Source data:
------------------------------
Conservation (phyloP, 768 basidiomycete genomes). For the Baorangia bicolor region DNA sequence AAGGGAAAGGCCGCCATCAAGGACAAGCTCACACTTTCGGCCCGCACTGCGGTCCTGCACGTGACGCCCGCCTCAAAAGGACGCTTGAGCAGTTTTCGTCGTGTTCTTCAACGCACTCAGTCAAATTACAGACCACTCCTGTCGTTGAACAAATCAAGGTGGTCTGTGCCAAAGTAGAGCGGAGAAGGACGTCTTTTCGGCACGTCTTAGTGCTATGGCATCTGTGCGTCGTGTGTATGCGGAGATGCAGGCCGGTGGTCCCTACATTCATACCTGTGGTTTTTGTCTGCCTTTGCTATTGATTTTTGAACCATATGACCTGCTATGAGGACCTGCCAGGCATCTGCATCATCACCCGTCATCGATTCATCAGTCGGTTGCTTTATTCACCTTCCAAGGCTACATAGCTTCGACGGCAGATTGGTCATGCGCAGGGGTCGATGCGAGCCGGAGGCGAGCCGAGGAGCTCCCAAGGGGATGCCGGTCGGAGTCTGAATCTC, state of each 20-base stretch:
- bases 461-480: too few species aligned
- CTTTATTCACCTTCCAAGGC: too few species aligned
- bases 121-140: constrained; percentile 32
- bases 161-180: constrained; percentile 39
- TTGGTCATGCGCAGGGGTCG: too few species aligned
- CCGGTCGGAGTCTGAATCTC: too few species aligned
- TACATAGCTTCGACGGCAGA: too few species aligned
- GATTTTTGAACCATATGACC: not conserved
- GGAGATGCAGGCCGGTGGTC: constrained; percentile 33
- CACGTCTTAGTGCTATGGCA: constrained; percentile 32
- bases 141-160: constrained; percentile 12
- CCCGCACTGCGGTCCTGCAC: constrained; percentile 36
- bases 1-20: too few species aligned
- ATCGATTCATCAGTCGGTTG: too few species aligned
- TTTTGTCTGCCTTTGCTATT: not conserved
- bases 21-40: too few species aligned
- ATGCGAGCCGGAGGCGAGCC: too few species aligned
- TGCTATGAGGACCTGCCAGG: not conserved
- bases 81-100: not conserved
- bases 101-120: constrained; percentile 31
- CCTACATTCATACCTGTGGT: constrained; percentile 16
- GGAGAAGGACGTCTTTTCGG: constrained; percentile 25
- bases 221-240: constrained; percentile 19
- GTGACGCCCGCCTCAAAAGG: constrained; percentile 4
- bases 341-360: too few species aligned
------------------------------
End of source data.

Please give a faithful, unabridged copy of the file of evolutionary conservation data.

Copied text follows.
Conservation (phyloP, 768 basidiomycete genomes). For the Baorangia bicolor region DNA sequence AAGGGAAAGGCCGCCATCAAGGACAAGCTCACACTTTCGGCCCGCACTGCGGTCCTGCACGTGACGCCCGCCTCAAAAGGACGCTTGAGCAGTTTTCGTCGTGTTCTTCAACGCACTCAGTCAAATTACAGACCACTCCTGTCGTTGAACAAATCAAGGTGGTCTGTGCCAAAGTAGAGCGGAGAAGGACGTCTTTTCGGCACGTCTTAGTGCTATGGCATCTGTGCGTCGTGTGTATGCGGAGATGCAGGCCGGTGGTCCCTACATTCATACCTGTGGTTTTTGTCTGCCTTTGCTATTGATTTTTGAACCATATGACCTGCTATGAGGACCTGCCAGGCATCTGCATCATCACCCGTCATCGATTCATCAGTCGGTTGCTTTATTCACCTTCCAAGGCTACATAGCTTCGACGGCAGATTGGTCATGCGCAGGGGTCGATGCGAGCCGGAGGCGAGCCGAGGAGCTCCCAAGGGGATGCCGGTCGGAGTCTGAATCTC, state of each 20-base stretch:
- bases 461-480: too few species aligned
- CTTTATTCACCTTCCAAGGC: too few species aligned
- bases 121-140: constrained; percentile 32
- bases 161-180: constrained; percentile 39
- TTGGTCATGCGCAGGGGTCG: too few species aligned
- CCGGTCGGAGTCTGAATCTC: too few species aligned
- TACATAGCTTCGACGGCAGA: too few species aligned
- GATTTTTGAACCATATGACC: not conserved
- GGAGATGCAGGCCGGTGGTC: constrained; percentile 33
- CACGTCTTAGTGCTATGGCA: constrained; percentile 32
- bases 141-160: constrained; percentile 12
- CCCGCACTGCGGTCCTGCAC: constrained; percentile 36
- bases 1-20: too few species aligned
- ATCGATTCATCAGTCGGTTG: too few species aligned
- TTTTGTCTGCCTTTGCTATT: not conserved
- bases 21-40: too few species aligned
- ATGCGAGCCGGAGGCGAGCC: too few species aligned
- TGCTATGAGGACCTGCCAGG: not conserved
- bases 81-100: not conserved
- bases 101-120: constrained; percentile 31
- CCTACATTCATACCTGTGGT: constrained; percentile 16
- GGAGAAGGACGTCTTTTCGG: constrained; percentile 25
- bases 221-240: constrained; percentile 19
- GTGACGCCCGCCTCAAAAGG: constrained; percentile 4
- bases 341-360: too few species aligned